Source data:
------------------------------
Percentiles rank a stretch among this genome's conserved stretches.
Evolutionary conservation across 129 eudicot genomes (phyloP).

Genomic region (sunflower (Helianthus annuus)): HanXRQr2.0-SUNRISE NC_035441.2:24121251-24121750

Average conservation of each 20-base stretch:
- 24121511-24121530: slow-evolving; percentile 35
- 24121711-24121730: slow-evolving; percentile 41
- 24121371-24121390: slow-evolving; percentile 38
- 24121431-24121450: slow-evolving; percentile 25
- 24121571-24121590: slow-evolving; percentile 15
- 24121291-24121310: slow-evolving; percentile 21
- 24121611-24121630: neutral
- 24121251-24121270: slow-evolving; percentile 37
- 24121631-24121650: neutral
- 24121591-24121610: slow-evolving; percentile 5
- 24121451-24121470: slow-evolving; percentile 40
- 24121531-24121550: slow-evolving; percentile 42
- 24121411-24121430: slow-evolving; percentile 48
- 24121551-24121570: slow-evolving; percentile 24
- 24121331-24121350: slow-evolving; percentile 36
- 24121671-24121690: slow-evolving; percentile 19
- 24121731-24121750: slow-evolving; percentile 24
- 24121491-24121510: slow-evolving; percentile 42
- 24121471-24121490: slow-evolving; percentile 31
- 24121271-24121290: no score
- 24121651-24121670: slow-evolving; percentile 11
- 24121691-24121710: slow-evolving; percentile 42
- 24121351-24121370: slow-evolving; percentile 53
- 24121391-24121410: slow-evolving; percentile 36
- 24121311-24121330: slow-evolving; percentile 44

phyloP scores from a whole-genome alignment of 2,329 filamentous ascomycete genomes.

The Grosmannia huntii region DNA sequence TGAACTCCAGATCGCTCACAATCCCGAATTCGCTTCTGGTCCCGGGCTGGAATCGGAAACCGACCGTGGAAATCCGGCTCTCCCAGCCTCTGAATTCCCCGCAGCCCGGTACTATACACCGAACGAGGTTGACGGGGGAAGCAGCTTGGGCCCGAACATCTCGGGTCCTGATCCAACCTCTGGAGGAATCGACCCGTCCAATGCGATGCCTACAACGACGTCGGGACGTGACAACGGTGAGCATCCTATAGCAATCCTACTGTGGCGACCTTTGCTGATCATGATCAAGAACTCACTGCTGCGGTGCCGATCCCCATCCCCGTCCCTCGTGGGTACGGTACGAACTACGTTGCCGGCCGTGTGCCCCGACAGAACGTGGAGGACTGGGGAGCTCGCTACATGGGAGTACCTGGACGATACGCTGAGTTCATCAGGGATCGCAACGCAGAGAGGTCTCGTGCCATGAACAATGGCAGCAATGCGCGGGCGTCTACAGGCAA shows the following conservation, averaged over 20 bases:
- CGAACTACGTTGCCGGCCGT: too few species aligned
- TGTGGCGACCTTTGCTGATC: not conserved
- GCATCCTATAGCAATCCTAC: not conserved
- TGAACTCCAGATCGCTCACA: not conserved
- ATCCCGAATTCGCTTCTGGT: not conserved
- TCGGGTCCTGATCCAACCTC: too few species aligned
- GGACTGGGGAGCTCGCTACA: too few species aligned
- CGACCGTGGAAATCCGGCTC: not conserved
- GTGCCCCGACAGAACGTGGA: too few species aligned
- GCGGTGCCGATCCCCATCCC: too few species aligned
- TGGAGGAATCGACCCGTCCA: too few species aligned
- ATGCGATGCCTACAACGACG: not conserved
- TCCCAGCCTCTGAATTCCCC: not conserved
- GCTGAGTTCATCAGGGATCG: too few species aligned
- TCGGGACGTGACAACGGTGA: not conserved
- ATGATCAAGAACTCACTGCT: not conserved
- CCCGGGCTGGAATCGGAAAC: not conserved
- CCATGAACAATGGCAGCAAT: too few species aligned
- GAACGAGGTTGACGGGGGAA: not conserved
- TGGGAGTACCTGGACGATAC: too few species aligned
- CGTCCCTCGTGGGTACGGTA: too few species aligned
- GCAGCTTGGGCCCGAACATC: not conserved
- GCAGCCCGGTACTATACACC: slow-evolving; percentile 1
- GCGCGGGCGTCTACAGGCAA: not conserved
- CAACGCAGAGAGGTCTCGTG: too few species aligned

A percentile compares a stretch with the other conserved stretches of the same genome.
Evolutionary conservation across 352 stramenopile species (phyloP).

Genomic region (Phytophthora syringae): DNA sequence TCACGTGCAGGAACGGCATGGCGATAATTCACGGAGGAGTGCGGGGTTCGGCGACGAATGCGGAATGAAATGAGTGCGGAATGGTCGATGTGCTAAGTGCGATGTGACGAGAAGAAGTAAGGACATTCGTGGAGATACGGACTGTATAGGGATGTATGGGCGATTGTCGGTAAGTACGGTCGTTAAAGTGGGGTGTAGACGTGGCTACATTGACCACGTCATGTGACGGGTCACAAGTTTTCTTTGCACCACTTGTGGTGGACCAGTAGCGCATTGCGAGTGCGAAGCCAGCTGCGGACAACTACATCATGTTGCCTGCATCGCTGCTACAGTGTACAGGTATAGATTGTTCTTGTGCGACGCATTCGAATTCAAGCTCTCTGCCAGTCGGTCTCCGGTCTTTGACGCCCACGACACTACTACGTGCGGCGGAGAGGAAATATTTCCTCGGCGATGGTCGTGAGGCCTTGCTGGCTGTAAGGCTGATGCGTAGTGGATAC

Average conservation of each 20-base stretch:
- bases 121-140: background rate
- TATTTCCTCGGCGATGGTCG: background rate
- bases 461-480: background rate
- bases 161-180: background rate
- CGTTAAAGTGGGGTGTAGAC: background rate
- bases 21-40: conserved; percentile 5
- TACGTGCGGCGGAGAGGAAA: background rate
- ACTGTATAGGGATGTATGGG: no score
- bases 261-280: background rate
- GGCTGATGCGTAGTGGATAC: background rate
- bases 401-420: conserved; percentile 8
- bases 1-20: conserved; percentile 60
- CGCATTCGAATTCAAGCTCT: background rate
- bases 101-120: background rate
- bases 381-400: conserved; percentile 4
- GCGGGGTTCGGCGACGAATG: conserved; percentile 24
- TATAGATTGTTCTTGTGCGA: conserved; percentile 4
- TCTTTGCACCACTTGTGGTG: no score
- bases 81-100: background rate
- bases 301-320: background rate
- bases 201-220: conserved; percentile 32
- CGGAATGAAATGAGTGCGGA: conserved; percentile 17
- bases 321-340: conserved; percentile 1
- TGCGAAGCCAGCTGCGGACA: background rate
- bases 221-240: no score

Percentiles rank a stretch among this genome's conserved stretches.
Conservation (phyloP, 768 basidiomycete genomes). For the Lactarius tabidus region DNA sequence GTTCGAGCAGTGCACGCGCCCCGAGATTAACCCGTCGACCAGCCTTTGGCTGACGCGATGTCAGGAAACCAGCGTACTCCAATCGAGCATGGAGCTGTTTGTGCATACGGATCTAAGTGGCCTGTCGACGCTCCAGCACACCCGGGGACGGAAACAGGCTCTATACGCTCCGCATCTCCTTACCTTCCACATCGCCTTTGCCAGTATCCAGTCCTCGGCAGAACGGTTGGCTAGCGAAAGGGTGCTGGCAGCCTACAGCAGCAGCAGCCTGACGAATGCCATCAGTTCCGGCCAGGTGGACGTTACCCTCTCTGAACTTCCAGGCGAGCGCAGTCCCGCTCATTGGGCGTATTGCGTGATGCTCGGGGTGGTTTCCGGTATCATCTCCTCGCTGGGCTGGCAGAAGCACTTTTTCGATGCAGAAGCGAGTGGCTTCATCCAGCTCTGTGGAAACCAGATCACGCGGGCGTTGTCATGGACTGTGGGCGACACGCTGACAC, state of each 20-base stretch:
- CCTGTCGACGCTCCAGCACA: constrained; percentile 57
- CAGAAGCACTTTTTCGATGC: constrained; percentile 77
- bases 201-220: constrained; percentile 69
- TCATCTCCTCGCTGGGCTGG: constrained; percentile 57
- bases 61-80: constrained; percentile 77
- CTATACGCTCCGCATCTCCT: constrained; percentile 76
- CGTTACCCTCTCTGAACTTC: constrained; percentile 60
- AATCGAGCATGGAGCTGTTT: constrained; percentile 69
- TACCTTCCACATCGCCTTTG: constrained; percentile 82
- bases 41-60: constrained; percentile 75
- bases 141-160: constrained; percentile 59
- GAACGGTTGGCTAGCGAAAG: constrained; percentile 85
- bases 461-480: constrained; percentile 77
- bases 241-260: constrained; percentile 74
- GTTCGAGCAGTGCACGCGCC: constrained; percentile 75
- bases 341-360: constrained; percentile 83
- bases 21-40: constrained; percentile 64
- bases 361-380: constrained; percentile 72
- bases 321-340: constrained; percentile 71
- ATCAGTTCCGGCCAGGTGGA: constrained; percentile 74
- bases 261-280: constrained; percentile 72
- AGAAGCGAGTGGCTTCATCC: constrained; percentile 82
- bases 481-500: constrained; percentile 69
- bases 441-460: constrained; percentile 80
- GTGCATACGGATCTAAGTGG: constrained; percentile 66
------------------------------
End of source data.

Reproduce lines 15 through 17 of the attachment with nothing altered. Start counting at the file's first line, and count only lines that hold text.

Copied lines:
- 24121451-24121470: slow-evolving; percentile 40
- 24121531-24121550: slow-evolving; percentile 42
- 24121411-24121430: slow-evolving; percentile 48